An example is the diamond boom in Sierra Leone, which contributed to the nation’s impoverishment. Other examples are Nigeria’s and the Congo’s poverty despite their wealth in oil and minerals respectively. In all three of those cases, selfish dictators or elites found that they themselves could become richer by taking the profits from natural resources for their personal gain, rather than investing the profits for the good of their nation. But some countries with prescient leaders or citizens avoided the curse of natural resources by investing the proceeds in economic development and education. As a result, oil producing Norway is now the world’s richest country, and oil producing Trinidad and Tobago now enjoys an income approaching that of Britain, its former colonial ruler.
Those are the main sets of institutional factors promoting power, prosperity, or poverty, and their roots. The other large set consists of geographic factors with direct economic consequences not mediated by institutions. One of those geographic factors leaps out of a map of the world in Why Nations Fail that depicts national incomes. On that map, both Africa and the Americas resemble peanut butter sandwiches, with thick cores of poor tropical countries squeeze between two thin slices of richer countries in the north and south temperate zones.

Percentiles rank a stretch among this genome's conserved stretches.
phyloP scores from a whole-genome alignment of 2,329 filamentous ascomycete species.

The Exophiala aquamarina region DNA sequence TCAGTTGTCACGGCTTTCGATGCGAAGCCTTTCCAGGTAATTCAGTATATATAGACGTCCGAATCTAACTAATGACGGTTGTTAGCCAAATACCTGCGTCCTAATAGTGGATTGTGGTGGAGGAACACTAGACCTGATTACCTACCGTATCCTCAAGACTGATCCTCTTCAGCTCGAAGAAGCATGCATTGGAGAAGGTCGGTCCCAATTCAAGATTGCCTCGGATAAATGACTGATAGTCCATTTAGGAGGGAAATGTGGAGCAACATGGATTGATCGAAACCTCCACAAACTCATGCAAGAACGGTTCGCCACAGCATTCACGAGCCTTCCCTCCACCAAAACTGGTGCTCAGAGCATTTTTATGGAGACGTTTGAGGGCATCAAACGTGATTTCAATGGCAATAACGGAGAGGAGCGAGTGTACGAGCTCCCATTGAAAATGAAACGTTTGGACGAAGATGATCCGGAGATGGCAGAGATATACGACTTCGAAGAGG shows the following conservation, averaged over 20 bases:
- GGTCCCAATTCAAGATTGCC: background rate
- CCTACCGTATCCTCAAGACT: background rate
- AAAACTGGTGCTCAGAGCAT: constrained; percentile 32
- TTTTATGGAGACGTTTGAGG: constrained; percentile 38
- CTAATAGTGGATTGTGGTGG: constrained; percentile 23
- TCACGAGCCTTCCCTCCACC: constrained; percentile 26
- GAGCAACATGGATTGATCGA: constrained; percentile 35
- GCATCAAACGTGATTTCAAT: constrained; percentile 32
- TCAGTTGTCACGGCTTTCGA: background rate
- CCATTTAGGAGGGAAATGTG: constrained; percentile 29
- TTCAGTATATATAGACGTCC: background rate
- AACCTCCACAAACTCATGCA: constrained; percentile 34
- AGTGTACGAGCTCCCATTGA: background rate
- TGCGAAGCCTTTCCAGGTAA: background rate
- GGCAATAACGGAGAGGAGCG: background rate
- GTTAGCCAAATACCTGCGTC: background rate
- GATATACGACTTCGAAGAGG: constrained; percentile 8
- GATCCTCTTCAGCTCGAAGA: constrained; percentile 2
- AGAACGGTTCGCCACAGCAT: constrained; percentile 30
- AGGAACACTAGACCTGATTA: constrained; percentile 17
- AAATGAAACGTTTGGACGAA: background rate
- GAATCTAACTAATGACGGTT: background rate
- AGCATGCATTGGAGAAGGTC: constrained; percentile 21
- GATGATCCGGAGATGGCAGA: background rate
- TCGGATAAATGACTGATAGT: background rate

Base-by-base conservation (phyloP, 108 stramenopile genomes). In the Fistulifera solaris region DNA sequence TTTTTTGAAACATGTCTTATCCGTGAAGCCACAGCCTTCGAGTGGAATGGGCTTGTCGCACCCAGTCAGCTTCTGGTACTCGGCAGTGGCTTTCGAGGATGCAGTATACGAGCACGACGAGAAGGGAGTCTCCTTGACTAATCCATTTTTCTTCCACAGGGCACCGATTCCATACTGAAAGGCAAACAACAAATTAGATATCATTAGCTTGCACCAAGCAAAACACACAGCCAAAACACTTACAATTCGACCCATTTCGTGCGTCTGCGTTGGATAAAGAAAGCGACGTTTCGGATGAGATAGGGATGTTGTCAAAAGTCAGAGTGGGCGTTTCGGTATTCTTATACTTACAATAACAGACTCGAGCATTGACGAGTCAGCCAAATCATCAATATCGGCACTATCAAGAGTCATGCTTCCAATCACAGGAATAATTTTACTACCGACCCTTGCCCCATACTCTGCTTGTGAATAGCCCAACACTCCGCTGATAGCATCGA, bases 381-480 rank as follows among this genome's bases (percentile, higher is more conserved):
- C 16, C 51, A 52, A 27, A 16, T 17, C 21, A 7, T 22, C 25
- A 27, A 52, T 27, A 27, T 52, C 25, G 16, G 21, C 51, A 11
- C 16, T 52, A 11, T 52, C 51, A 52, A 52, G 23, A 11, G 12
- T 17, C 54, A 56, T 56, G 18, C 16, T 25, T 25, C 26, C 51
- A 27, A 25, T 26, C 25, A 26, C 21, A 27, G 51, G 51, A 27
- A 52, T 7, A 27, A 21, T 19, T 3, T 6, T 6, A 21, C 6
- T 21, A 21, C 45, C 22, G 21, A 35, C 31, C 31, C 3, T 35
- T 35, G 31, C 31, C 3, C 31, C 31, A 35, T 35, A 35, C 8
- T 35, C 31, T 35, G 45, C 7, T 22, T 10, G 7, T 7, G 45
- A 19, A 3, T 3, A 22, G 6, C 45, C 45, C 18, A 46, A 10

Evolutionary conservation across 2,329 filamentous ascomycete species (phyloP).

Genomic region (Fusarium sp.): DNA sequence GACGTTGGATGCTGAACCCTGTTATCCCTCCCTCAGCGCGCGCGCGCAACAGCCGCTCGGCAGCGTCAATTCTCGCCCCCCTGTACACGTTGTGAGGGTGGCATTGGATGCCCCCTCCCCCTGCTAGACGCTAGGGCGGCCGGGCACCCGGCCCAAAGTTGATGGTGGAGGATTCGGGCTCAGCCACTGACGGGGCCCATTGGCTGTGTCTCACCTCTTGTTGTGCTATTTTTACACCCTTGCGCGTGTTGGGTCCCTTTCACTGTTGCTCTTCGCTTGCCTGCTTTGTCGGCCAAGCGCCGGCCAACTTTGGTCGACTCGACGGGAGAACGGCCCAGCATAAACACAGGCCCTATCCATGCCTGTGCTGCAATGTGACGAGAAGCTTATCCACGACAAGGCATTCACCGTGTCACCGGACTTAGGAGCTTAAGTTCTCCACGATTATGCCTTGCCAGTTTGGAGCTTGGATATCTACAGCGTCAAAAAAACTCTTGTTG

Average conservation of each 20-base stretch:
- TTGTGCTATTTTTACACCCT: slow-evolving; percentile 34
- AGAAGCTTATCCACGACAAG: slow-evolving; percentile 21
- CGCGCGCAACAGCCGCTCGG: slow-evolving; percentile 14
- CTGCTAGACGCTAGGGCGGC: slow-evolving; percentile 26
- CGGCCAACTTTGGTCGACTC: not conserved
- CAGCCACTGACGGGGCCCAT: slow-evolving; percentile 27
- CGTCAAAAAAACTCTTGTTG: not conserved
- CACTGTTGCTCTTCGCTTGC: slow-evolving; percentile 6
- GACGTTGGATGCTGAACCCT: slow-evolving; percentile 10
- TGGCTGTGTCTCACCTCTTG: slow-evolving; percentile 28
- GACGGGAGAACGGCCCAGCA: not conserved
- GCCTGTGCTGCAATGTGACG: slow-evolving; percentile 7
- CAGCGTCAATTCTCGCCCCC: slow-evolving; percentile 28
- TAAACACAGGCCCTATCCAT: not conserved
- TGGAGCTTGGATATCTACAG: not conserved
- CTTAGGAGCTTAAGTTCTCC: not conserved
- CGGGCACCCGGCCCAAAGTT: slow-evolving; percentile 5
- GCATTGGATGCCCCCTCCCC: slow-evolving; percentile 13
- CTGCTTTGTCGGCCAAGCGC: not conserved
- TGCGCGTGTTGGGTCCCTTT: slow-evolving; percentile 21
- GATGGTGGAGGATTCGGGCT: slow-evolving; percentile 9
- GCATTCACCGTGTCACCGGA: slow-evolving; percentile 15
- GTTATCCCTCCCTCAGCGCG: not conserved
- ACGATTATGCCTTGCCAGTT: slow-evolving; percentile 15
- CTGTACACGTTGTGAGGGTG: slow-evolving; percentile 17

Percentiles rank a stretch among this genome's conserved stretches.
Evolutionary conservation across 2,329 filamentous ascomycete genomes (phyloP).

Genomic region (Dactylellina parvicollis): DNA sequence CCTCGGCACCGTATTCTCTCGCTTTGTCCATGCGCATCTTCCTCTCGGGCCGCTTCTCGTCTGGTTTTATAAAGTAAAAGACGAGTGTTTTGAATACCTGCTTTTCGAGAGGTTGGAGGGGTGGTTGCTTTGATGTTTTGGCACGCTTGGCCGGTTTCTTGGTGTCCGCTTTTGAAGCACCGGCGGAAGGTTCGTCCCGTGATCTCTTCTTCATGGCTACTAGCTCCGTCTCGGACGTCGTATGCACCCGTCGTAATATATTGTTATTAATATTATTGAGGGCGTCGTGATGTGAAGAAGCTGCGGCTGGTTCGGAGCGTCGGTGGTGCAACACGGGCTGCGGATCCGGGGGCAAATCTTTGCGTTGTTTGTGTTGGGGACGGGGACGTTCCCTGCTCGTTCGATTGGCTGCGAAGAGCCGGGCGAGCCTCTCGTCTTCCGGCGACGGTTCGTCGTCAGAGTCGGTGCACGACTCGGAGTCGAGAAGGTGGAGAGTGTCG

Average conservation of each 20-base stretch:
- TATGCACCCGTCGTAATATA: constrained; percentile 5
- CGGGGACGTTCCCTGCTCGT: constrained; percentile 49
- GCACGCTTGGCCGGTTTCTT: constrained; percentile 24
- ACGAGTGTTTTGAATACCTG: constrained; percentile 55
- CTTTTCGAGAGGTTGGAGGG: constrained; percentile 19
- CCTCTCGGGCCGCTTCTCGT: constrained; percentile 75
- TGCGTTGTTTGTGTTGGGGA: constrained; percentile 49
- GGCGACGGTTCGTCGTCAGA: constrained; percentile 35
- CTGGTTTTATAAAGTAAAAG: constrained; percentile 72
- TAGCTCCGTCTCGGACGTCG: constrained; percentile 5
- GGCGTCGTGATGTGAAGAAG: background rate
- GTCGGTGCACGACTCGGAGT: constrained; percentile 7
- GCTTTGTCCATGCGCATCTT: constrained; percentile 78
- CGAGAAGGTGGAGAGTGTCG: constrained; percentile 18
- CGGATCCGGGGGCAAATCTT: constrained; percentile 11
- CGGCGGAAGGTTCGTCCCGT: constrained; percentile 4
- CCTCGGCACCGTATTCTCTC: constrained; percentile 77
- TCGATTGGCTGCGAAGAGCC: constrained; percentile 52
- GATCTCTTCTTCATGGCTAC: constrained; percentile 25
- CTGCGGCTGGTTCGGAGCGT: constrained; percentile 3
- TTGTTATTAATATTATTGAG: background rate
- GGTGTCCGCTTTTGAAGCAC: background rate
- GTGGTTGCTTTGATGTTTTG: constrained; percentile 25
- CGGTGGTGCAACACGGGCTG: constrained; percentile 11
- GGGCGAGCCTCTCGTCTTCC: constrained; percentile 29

In the New World the two temperate countries (the US and Canada, average incomes respectively $37,390 and $43,270) and the three south temperate countries (Uruguay, Chile, and Argentina respectively $10,590, $10,120, and $8,620) are all richer-on the average five times richer-than almost all of the intervening seventeen countries of mainland Central and South America (income mostly between $1,110 and $6,970). Similarly, mainland Africa is a sandwich of thirty-seven mostly desperately poor tropical countries, flanked by two thin slices each consisting of five modestly affluent or less desperately poor countries in Africa’s north and south temperate zones.